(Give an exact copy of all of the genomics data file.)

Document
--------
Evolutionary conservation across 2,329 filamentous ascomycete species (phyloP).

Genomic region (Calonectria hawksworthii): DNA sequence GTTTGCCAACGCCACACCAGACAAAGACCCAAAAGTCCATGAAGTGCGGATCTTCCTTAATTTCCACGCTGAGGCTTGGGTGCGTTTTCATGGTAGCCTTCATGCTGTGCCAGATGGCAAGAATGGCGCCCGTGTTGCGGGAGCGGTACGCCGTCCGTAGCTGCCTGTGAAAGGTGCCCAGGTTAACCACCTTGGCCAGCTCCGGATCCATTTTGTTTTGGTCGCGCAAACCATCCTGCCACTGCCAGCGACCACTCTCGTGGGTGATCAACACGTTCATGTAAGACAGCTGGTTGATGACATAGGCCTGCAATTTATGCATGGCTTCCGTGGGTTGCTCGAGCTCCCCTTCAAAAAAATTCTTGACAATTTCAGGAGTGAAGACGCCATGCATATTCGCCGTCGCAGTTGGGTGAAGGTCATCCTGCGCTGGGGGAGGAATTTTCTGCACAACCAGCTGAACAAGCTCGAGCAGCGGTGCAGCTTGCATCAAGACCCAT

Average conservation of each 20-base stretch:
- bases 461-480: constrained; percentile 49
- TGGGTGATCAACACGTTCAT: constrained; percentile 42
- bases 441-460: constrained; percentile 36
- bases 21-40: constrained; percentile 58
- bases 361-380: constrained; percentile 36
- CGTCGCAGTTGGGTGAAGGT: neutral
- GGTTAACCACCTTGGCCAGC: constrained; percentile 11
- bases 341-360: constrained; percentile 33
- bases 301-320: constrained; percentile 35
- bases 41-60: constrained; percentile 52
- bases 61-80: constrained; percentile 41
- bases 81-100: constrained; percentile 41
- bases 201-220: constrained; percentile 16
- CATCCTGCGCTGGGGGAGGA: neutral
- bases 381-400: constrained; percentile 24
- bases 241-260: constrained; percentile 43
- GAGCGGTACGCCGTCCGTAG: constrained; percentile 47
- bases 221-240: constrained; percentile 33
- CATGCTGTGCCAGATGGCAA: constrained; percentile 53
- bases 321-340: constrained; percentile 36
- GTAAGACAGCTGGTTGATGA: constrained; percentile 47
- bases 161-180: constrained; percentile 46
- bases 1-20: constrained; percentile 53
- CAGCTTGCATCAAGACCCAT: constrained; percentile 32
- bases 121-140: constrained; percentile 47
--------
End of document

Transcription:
Evolutionary conservation across 2,329 filamentous ascomycete species (phyloP).

Genomic region (Calonectria hawksworthii): DNA sequence GTTTGCCAACGCCACACCAGACAAAGACCCAAAAGTCCATGAAGTGCGGATCTTCCTTAATTTCCACGCTGAGGCTTGGGTGCGTTTTCATGGTAGCCTTCATGCTGTGCCAGATGGCAAGAATGGCGCCCGTGTTGCGGGAGCGGTACGCCGTCCGTAGCTGCCTGTGAAAGGTGCCCAGGTTAACCACCTTGGCCAGCTCCGGATCCATTTTGTTTTGGTCGCGCAAACCATCCTGCCACTGCCAGCGACCACTCTCGTGGGTGATCAACACGTTCATGTAAGACAGCTGGTTGATGACATAGGCCTGCAATTTATGCATGGCTTCCGTGGGTTGCTCGAGCTCCCCTTCAAAAAAATTCTTGACAATTTCAGGAGTGAAGACGCCATGCATATTCGCCGTCGCAGTTGGGTGAAGGTCATCCTGCGCTGGGGGAGGAATTTTCTGCACAACCAGCTGAACAAGCTCGAGCAGCGGTGCAGCTTGCATCAAGACCCAT

Average conservation of each 20-base stretch:
- bases 461-480: constrained; percentile 49
- TGGGTGATCAACACGTTCAT: constrained; percentile 42
- bases 441-460: constrained; percentile 36
- bases 21-40: constrained; percentile 58
- bases 361-380: constrained; percentile 36
- CGTCGCAGTTGGGTGAAGGT: neutral
- GGTTAACCACCTTGGCCAGC: constrained; percentile 11
- bases 341-360: constrained; percentile 33
- bases 301-320: constrained; percentile 35
- bases 41-60: constrained; percentile 52
- bases 61-80: constrained; percentile 41
- bases 81-100: constrained; percentile 41
- bases 201-220: constrained; percentile 16
- CATCCTGCGCTGGGGGAGGA: neutral
- bases 381-400: constrained; percentile 24
- bases 241-260: constrained; percentile 43
- GAGCGGTACGCCGTCCGTAG: constrained; percentile 47
- bases 221-240: constrained; percentile 33
- CATGCTGTGCCAGATGGCAA: constrained; percentile 53
- bases 321-340: constrained; percentile 36
- GTAAGACAGCTGGTTGATGA: constrained; percentile 47
- bases 161-180: constrained; percentile 46
- bases 1-20: constrained; percentile 53
- CAGCTTGCATCAAGACCCAT: constrained; percentile 32
- bases 121-140: constrained; percentile 47